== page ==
6. Thou Shalt Flee Sexual Temptation – Online and Otherwise. Treat sexual temptation as if it were a deadly disease, and do everything you can to run from it. Protect your mind, asking God to help you keep it pure, realizing that your body follows your mind. Build sexual intimacy with your spouse; devoting enough time to him or her; getting away from others to be together; and being sensitive to your spouse’s energy levels, best time of day or night, and desires.
7. Thou Shalt Forgive Your Mate 490 Times. Make forgiveness a habit that you’re always willing to practice with God’s help. Forgive your mate not just for big issues, but also for small things like irritating behavior that can drive a wedge between you. Take every thought captive by praying for the Holy Spirit to renew your mind and bring your thoughts into conformity with biblical truths. Remember how lavishly God has forgiven you, and know that the ways you should forgive your spouse – even for major issues – pale in comparison to what Christ has done for you.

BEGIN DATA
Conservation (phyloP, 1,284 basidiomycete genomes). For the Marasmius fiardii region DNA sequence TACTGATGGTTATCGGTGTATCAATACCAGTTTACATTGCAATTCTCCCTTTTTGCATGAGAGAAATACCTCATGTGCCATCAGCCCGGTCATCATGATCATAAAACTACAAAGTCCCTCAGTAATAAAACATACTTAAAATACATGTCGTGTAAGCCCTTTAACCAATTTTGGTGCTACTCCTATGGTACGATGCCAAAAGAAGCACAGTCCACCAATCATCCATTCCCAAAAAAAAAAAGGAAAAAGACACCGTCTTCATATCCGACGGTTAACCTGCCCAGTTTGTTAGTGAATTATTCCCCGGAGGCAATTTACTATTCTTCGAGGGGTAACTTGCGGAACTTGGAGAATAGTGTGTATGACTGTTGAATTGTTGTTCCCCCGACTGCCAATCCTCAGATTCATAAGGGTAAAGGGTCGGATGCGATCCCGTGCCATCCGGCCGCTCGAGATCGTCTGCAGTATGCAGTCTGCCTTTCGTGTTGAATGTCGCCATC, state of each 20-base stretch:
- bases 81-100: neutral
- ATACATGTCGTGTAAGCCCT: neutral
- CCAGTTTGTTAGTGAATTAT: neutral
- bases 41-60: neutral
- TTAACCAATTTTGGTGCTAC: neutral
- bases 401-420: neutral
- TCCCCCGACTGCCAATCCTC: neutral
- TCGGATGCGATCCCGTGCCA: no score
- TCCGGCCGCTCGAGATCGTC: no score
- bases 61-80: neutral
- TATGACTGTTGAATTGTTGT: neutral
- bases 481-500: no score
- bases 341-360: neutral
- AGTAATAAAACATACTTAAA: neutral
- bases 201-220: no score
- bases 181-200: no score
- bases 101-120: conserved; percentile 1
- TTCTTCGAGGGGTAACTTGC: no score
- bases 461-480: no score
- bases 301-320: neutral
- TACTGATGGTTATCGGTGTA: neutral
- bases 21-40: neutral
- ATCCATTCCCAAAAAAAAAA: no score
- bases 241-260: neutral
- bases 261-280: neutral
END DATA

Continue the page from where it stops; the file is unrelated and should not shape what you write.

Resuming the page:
8. Thou Shalt Keep the Home Fires Burning. Keep the fires of love and passion burning by tending to your marriage as diligently as you would a living thing. Consistently speak words of blessing to your spouse. Humbly and specifically confess your mistakes to God and your spouse, seek forgiveness, then move on. Accept your spouse unconditionally. Don’t try to change your spouse; trust God alone to do that. Realize that the only one you can change is yourself. Treat your husband or wife with respect. Study your spouse and note his or her likes and dislikes and strengths and weaknesses. Then use that information as you interact with him or her.